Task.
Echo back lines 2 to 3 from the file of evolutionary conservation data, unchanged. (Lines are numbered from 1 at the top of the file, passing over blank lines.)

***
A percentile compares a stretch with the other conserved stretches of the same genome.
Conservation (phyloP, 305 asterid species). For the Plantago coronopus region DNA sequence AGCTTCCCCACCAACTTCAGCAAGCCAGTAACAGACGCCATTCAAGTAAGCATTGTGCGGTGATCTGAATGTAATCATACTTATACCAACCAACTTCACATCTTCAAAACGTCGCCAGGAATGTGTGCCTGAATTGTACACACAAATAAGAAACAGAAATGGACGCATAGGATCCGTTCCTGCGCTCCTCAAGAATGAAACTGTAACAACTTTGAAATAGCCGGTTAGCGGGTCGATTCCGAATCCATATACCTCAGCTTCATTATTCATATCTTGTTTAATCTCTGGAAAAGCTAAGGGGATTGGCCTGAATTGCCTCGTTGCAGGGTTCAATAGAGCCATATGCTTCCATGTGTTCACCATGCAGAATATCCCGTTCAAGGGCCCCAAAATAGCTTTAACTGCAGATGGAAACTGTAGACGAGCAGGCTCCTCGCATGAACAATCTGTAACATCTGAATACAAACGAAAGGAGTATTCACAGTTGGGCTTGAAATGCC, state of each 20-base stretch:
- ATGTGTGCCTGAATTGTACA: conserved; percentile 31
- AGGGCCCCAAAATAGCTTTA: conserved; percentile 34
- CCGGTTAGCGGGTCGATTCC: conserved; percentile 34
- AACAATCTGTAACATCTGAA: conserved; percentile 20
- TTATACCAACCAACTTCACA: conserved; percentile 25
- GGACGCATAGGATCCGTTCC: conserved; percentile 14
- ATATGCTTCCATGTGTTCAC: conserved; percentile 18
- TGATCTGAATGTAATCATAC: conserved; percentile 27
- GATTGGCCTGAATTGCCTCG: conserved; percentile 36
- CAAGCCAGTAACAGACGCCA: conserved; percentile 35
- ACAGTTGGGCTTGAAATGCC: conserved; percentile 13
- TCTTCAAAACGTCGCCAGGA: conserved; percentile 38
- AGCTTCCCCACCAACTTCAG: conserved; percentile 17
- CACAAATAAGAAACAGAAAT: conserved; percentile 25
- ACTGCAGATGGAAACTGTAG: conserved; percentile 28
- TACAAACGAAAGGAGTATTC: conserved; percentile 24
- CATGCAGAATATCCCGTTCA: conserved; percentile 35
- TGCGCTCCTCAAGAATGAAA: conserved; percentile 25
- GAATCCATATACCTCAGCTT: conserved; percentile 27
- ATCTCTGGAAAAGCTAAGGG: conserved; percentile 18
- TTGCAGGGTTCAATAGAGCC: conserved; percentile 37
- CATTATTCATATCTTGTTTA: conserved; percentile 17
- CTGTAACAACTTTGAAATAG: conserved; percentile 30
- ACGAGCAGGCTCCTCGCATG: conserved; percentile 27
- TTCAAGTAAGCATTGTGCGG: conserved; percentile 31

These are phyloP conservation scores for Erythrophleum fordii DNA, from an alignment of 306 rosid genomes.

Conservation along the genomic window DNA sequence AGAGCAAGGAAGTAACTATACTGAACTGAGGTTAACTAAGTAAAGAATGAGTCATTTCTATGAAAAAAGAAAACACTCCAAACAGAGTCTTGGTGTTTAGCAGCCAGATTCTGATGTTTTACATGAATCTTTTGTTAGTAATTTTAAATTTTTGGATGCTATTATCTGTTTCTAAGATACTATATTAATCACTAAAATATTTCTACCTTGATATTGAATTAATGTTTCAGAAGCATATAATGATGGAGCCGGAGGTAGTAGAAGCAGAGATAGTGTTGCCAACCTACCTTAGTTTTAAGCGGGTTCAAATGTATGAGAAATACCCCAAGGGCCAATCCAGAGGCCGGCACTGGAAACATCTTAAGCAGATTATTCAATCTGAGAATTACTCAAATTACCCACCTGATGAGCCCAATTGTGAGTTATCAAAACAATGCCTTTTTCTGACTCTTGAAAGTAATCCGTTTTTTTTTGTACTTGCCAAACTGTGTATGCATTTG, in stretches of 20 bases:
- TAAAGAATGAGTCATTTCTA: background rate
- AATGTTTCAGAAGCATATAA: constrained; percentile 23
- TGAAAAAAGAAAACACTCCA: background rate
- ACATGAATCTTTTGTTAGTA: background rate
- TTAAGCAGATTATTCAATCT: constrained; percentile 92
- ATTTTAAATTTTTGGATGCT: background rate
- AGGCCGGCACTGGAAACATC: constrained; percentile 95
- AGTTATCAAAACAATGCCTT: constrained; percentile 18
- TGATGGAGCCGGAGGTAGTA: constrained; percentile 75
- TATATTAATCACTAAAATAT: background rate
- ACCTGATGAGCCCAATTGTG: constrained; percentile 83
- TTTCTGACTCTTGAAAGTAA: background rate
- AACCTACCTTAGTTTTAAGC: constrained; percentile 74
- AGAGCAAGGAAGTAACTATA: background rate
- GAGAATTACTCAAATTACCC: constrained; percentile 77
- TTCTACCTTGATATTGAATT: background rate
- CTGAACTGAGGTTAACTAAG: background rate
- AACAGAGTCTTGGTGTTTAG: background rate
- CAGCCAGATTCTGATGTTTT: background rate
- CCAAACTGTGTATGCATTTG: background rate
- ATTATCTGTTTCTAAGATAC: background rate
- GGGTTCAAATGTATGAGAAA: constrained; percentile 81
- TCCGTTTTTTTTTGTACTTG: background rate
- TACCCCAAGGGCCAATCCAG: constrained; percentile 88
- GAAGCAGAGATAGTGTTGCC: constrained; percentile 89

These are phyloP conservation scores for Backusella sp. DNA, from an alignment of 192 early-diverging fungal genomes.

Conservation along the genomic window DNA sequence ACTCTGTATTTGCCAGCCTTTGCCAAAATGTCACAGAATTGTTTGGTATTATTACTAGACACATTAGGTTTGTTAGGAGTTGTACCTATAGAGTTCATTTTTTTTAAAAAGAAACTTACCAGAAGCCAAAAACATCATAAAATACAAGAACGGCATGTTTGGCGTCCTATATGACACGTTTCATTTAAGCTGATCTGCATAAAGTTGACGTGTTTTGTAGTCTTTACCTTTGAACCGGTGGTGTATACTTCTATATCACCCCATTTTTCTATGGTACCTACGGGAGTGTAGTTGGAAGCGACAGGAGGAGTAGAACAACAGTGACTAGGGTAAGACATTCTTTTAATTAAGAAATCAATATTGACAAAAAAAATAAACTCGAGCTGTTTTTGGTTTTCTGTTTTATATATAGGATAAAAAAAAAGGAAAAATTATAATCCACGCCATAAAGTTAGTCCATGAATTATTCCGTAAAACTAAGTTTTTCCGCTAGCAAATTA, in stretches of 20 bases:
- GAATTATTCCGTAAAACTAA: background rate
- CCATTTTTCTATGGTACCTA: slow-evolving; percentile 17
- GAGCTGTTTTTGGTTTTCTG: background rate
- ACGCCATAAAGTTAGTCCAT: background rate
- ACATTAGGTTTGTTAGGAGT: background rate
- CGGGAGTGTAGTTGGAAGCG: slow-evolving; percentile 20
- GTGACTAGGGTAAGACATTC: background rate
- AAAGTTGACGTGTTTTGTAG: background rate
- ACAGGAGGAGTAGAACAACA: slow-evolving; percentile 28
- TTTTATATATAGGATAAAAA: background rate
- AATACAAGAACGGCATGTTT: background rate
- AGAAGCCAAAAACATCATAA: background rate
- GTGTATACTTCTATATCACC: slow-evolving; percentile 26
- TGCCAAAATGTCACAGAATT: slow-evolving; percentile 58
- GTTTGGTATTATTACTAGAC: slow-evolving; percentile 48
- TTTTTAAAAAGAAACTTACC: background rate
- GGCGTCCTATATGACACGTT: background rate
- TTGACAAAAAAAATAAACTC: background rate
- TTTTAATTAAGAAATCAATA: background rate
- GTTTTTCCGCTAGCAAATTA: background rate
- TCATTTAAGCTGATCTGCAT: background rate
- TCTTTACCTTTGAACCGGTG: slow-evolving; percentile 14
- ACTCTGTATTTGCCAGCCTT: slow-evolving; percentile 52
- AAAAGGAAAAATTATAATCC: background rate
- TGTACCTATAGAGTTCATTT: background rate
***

Conservation (phyloP, 305 asterid species). For the Plantago coronopus region DNA sequence AGCTTCCCCACCAACTTCAGCAAGCCAGTAACAGACGCCATTCAAGTAAGCATTGTGCGGTGATCTGAATGTAATCATACTTATACCAACCAACTTCACATCTTCAAAACGTCGCCAGGAATGTGTGCCTGAATTGTACACACAAATAAGAAACAGAAATGGACGCATAGGATCCGTTCCTGCGCTCCTCAAGAATGAAACTGTAACAACTTTGAAATAGCCGGTTAGCGGGTCGATTCCGAATCCATATACCTCAGCTTCATTATTCATATCTTGTTTAATCTCTGGAAAAGCTAAGGGGATTGGCCTGAATTGCCTCGTTGCAGGGTTCAATAGAGCCATATGCTTCCATGTGTTCACCATGCAGAATATCCCGTTCAAGGGCCCCAAAATAGCTTTAACTGCAGATGGAAACTGTAGACGAGCAGGCTCCTCGCATGAACAATCTGTAACATCTGAATACAAACGAAAGGAGTATTCACAGTTGGGCTTGAAATGCC, state of each 20-base stretch:
- ATGTGTGCCTGAATTGTACA: conserved; percentile 31